‘American policing dates back to the formation of the slave patrols,’ says former Seattle police chief
Tear gas works, said Norm Stamper, the former police chief of Seattle. It disorients protesters, and causes them to scatter.
But it also really ticks people off, provoking, Stamper said, “an intense reaction to the very tactic itself.”
Stamper was police chief in 1999, at the time of the World Trade Organization protests. He recalled the moment when the protesters turned on police.
There was an intersection occupied by anti-globalization protesters, he said. “We warned them that if they did not vacate that intersection, we would in fact use tear gas against them.”
The protesters did not leave, the police sprayed them.
“When we used the tear gas, the focus was no longer child labor laws or other ills of globalization, but rather, the police,” Stamper said.
Stamper told KUOW’s Bill Radke that it’s important for police forces to be talking with community members long before an event might happen – to create bridges between the two.
“If that relationship is solid, is strong, and is carried into the moment, the chances of broken windows and looting and police cars are reduced,” he said.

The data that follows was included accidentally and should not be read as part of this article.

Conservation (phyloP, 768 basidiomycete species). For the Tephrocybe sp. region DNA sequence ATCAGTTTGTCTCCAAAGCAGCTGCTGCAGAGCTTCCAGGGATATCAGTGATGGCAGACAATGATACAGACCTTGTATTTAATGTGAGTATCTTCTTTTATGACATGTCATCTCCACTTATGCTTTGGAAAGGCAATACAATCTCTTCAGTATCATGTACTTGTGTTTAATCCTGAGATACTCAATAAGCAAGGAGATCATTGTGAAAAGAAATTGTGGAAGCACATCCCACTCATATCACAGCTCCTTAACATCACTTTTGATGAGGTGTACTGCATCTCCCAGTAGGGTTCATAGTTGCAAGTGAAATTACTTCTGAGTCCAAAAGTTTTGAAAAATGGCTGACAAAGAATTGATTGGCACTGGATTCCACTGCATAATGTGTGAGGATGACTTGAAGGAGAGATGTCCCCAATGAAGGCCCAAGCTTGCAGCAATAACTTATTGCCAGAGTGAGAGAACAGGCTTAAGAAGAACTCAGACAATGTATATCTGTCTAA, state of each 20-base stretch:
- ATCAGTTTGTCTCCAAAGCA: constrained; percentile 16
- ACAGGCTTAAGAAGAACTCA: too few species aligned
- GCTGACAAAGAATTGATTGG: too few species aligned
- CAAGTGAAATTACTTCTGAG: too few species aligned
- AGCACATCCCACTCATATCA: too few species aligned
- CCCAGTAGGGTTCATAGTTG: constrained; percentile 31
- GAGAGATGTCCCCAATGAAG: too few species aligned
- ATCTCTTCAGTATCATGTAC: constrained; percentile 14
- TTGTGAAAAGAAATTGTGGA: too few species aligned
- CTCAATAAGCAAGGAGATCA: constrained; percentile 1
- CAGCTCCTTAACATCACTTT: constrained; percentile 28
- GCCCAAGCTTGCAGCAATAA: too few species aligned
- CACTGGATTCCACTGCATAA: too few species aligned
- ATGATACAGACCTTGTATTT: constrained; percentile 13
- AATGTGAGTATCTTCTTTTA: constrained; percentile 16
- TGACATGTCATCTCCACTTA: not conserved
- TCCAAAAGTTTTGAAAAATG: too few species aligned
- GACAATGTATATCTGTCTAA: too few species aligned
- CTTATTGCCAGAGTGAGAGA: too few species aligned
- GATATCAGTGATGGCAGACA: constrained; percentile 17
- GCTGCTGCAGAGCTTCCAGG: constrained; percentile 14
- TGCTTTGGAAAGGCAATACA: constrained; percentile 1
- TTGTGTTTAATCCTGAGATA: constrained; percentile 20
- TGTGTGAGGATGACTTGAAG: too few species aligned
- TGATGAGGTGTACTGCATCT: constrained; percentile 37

Stamper said one way to de-escalate a situation is to back up, as Seattle Police did on Day 11 of protests.
“That's not part of the central nervous system of American policing,” Stamper said. “The idea behind policing a protest is to take the upper hand, and hold that upper hand for the duration of the protest.”
He said he, too, has that instinct, having “grown up in the culture of policing in San Diego for 28 years, to Seattle for six years.”
Stamper said he would disavow tear gas altogether, or any policing tactic for that matter. He called a blanket refusal to use certain tactics “foolish” because if people are in danger, “of course you’re going to respond physically.”
Stamper said police must asked themselves, “Is what we’re doing today working?”
He says no. The relationship between white cops and people of color, particularly Black people, he said, is abysmal.
Stamper pointed to the history of policing:
“The institution of American policing dates back to the formation of the slave patrols where local police were actually assisting the slave patrols if not replacing them,” he said.
White people might say that was a long time ago, Stamper said, that trainings, policies and psychological screenings have improved.
“I would ask, ‘How's that working for us?’” Stamper said. “How's it working in the relationship between young people. poor people, and black people particularly?”
He said it’s necessarily “for all of us to take a breath and ask whether or not policing, or public safety, can be modified.”
Stamper said that the protests, beginning on May 25, make him believe that we will not return to traditional policing.
“This is the first time in my adult life,” he said, “that there has been an opportunity until now to restructure policing. And yes, that means police giving up ceding a certain degree of power that they currently enjoy.”
When people watched George Floyd killed by police, Stamper said, they concluded that “something is just terribly wrong with the institution.”
He said he now agrees.
“Something is toxic, and something is terribly wrong with the system of policing.”